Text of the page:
In many African and some Asian and Pacific countries land is not bought and sold but used according to customary rights. Because customary landholders do not have titles governments can, in most countries, legally evict them. George Schoneveld explains that: “…customary land users are seldom consulted or requested to acquiesce to land alienation, typically with detrimental implications for livelihood and social identity”.
The Oxfam report Land and Power documents the following example from Uganda.
“Christine (not her real name) and her husband used to grow enough food to feed their eight children on the six hectares of land that they had farmed for over 20 years. By selling the surplus at the market, they could afford to send their children to school. Instead of living in their old six-room home, complete with kitchen, they now struggle to pay rent for a cramped two-room house, where there is not enough land to farm and
grow food. Christine’s children often eat only once a day and are no longer receiving an education, as it is too expensive. She and her husband were once self-sufficient, but now depend on the goodwill of friends and neighbours and whatever casual labour can be found.
“Christine is among more than twenty thousand people who claim that they have been evicted from their homes and land in Kiboga district, and nearby Mubende district, to make way for UK-based New Forests Company (NFC) plantations. The Ugandan National Forestry Authority (NFA) granted licences over the plantation areas to NFC in 2005 and authorised the removal of the former residents, which took place by February 2010 in Mubende and between 2006 and July 2010 in Kiboga. The NFA says that the people living there were illegal encroachers on forest land and that their evictions were justified.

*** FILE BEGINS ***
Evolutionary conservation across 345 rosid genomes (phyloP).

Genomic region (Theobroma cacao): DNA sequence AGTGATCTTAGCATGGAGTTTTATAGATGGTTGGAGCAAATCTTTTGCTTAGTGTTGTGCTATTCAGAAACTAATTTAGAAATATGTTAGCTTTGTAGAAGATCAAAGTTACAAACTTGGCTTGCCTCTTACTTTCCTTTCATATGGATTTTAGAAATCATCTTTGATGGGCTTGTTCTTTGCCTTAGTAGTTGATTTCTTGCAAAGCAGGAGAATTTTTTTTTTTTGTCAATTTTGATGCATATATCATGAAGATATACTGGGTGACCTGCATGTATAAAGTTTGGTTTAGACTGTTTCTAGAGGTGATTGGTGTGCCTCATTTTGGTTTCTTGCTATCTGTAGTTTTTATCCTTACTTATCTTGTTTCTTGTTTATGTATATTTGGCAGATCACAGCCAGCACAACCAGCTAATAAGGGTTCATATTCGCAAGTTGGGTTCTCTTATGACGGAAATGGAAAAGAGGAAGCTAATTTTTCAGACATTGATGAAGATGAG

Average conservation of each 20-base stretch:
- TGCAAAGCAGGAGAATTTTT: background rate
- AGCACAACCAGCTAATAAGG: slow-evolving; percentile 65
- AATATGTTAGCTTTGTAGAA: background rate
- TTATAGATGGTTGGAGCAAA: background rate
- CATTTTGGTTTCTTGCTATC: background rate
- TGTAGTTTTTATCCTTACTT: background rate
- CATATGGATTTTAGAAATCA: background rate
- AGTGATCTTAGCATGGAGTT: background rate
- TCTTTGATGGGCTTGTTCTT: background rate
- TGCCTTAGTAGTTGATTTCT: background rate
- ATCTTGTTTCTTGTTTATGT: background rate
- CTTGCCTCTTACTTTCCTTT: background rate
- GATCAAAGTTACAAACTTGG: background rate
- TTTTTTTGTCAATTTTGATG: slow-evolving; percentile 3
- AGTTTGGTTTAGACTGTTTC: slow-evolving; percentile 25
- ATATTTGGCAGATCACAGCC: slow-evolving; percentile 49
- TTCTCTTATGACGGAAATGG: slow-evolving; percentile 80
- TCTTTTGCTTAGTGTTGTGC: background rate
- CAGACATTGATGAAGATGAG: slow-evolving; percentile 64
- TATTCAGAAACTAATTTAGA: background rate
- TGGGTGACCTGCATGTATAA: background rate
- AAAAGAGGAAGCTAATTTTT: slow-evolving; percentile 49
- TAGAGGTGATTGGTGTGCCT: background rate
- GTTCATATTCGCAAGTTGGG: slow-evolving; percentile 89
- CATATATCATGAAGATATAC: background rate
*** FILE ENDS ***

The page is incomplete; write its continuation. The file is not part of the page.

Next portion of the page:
“Most say they were evicted from well-established villages, and some of those who
Oxfam spoke to had left behind homes which they had inhabited for over 30 years. All those who talked to Oxfam are now renting smaller houses or have put up fragile, temporary structures made from polythene or straw and wood”.
Pretorious Nkhata, a farmer from Mpongwe district in the Copperbelt Province of Zambia explains what happened to him and his community (quoted by Nebert Mulenga in “Foreign farmers undermine food security in Zambia”, http://farmlandgrab.org/post/view/21246):